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  • Writer's picturePrabode Weebadde

4 Ways To Prioritize Your Tasks

Whether you think about it or not, all our lives, we've prioritized responsibilities. For example, in our personal lives, we prioritize our spending habits by paying our obligations first. It wouldn't make sense to go on a shopping spree before paying bills first, would it? When working on a project is the same, it is vital to prioritize tasks, requirements, and resources to achieve a project's end goal.

By effectively prioritizing requirements, you allow yourself and your team to understand the objectives of the project and where it's headed. Prioritizing will help:

  • Reduce heavy workloads by effectively distributing tasks

  • Arrange your schedule by allocating the appropriate time to each task

  • Focus on important tasks

But, sometimes prioritizing is easier said than done. When there are many tasks, requirements, and emails to go through, the situation can get overwhelming. There are a few methods that can help you successfully prioritize the tasks you are given. In this way, you will optimize time and focus on your ultimate goal.

2x2 Matrix

The 2x2 matrix of Lean prioritization helps differentiate tasks that are high in value and effort to understand which are higher priority. The matrix pans out in the X-axis the value of the requirement and in the Y-axis how much effort they require. The value represents your client and how much that requirement means to them. The effort represents the energy that will take to deliver a given requirement. To get started list out all your requirements and with the help of your team separate them into the axis to determine the level of priority of each. Avoid marking everything as essential and keep your matrix balanced by properly distributing requirements.

MoSCow Prioritization Technique

MoSCow is an acronym for must, should, could, and won't. This technique will allow you to categorize your requirements into those four categories:

  1. Must have: these requirements should be implemented immediately.

  2. Should have: these requirements are important but don't have any strict time frames, although they may require big efforts to develop.

  3. Could have: these are requirements that can be developed in flexible approach without harming or creating setbacks.

  4. Won't have: these requirements are nice to haves but are not crucial to the development of the project. Won't have requirements can be proposals for the next stages of the project.

The Kano Model

The Kano Model helps prioritize customer satisfaction. This model helps measure satisfaction, reaction, and feelings to understand the level of priority a requirement may have. The model was developed in the 1980's by Nariaki Kano, a quality management professor at the Tokyo University of Science. He built the model to help increase customer satisfaction and loyalty. In this type of model, there are three main characteristics into which group our requirements:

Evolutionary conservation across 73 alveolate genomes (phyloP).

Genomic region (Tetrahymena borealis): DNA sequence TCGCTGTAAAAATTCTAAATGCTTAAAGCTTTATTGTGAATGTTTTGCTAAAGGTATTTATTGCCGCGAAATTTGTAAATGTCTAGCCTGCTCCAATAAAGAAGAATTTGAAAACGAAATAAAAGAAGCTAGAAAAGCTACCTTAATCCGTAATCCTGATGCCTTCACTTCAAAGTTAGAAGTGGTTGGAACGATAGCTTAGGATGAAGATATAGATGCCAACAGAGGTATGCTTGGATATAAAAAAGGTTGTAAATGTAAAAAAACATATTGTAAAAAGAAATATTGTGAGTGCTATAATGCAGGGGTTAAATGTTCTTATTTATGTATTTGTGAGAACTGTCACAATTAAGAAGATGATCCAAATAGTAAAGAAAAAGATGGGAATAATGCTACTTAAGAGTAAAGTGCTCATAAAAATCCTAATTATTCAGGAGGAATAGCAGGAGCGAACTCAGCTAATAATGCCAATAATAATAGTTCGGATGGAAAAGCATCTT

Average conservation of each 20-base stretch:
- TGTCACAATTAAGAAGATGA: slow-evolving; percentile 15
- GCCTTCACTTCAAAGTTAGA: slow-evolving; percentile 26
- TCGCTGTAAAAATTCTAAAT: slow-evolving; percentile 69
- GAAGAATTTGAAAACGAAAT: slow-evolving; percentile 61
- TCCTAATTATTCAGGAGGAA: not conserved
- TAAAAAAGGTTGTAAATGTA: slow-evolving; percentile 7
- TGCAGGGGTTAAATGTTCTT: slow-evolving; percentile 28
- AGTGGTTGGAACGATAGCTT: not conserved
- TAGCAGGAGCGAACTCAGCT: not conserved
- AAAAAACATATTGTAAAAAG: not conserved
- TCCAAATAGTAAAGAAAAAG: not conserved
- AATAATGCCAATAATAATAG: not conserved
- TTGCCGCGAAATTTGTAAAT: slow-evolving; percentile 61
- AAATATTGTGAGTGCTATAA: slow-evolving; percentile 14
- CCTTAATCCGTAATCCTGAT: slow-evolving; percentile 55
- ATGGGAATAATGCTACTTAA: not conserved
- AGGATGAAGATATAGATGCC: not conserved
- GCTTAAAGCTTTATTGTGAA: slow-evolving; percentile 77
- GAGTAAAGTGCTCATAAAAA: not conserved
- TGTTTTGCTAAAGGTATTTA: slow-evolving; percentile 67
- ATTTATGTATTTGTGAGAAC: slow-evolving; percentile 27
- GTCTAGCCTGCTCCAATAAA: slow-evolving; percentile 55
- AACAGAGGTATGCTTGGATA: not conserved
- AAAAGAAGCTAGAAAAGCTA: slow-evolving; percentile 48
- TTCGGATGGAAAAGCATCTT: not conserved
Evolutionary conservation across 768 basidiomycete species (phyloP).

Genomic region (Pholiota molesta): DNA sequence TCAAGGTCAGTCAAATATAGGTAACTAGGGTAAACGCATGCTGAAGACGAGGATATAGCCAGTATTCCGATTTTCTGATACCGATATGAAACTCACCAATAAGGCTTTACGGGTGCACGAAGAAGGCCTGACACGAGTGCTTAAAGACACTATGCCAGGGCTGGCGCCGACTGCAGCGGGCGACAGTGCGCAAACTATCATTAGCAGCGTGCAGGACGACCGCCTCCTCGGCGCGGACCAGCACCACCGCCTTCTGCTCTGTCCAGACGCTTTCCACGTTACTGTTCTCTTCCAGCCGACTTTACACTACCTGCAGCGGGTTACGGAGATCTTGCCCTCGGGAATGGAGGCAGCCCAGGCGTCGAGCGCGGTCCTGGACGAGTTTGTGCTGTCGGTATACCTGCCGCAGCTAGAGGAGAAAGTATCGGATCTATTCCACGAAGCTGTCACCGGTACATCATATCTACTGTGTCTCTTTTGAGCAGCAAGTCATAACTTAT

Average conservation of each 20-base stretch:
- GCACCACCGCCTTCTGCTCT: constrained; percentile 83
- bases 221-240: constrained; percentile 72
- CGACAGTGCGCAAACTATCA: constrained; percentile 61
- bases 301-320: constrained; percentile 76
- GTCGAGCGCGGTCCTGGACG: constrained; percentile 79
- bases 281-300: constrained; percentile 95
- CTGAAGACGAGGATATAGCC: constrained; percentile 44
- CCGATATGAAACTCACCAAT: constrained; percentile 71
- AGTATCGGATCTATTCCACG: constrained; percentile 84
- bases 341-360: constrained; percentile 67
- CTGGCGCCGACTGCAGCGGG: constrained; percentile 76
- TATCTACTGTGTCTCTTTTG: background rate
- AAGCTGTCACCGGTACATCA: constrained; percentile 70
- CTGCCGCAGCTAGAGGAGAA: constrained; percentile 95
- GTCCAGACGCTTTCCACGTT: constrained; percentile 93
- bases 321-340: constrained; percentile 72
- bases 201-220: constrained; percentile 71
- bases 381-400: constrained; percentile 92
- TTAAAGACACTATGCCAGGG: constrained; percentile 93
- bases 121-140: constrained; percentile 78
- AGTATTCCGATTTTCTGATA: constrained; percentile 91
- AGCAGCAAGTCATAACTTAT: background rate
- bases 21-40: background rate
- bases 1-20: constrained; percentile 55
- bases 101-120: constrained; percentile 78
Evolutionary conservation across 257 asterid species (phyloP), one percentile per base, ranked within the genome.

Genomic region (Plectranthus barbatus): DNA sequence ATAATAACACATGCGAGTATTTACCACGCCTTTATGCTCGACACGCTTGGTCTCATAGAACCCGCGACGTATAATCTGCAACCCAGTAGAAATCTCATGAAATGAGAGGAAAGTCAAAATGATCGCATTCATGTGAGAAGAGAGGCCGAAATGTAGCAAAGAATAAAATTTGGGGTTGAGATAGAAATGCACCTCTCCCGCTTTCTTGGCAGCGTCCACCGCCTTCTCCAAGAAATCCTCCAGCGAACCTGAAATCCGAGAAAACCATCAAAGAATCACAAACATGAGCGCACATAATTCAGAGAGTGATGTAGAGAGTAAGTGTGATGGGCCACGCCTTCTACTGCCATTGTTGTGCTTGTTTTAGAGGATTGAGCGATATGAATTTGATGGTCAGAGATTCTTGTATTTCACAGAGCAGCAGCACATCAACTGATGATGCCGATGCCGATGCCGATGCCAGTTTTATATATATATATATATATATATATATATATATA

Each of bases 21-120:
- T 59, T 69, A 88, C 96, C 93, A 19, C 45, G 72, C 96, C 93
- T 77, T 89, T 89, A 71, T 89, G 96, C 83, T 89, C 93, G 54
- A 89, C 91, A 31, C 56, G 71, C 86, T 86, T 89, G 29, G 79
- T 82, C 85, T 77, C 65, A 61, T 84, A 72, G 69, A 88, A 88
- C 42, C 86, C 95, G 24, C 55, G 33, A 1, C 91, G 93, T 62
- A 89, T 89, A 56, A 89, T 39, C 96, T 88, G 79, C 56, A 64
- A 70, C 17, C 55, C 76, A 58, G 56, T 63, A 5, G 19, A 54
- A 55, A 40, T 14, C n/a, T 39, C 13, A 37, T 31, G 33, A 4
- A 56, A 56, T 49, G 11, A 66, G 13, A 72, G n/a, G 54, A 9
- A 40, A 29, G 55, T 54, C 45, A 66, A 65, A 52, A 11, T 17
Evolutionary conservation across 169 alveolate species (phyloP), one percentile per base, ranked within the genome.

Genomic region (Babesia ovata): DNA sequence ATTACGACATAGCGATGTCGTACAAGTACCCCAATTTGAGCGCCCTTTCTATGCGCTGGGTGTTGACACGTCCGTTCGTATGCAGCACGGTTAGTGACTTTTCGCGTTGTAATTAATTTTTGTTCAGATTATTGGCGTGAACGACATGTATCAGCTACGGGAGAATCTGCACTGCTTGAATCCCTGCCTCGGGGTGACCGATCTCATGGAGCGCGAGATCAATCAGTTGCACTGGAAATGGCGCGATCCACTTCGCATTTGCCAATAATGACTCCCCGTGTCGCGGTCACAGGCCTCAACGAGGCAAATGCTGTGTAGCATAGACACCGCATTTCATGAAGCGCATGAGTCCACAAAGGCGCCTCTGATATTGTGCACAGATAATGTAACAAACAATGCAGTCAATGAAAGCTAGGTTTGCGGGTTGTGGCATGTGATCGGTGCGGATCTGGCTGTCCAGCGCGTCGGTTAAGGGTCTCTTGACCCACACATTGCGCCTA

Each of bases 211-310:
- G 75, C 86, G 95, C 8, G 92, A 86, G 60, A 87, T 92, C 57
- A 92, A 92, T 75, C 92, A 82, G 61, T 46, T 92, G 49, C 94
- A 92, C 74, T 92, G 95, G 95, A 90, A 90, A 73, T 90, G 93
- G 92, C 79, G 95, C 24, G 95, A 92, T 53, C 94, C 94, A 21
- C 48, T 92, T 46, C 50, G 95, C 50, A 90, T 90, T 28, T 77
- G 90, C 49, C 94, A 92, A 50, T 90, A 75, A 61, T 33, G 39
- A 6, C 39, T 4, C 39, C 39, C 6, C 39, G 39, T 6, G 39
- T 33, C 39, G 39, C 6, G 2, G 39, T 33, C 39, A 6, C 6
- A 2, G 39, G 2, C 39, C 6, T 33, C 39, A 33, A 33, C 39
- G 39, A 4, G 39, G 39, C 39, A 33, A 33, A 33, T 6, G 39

• Basic: basic features are those that your product needs in order for it to be competitive. In terms of customer satisfaction, if these don't work properly most likely your users won't be able to interact properly with the product.

  • Expected: expected features are those that will not be missed by clients but can create pleasure in your customers if added. They are also called "attractive features" because, as the word implies, they attract users into interacting with the product. They generate a positive response from users.

  • Performance: performance features increase customer satisfaction, but don't make or break your product. With these features, you must think carefully about how much time, effort, and money you're willing to spend on them.

ICE Scoring model

The ICE scoring model helps by calculating the score of an by using a mathematical formula. This formula was created by Sean Ellis, an entrepreneur, angel investor, and startup advisor. He first invented the model as an idea intended to help prioritize growth experiments, but its success led to be used for prioritizing features. So what's this formula?

Impact x Confidence x Ease = ICE SCORE

The impact will determine how positive your idea will affect your product. Confidence represents how sure you are of said impact, and ease symbolizes the effort and resources it will take to build the requirement. Score each value from 1-10, and choose your own criteria for the classification. Make a table with a list of those requirements and organize them by their ICE score, this way you can prioritize at a higher level those with a high score and at a lower level those with a low score. Some questions that you can answer to score criteria can be:

  • How impactful will it be?

  • Will this feature lead to an improvement?

  • How easy will it be to develop and launch this idea?

There are many other methodologies and models to prioritize features. Even though, they were all made for different purposes they can help you organize your team and your tasks a lot better. Prioritizing features in your backlog, before adding them to your roadmap will be a huge step towards team organization. By following a proper prioritizing method you will see the changes in workload and communication within your team. And why not? Try one of the methods in your everyday life as a practice and let us know what you think!


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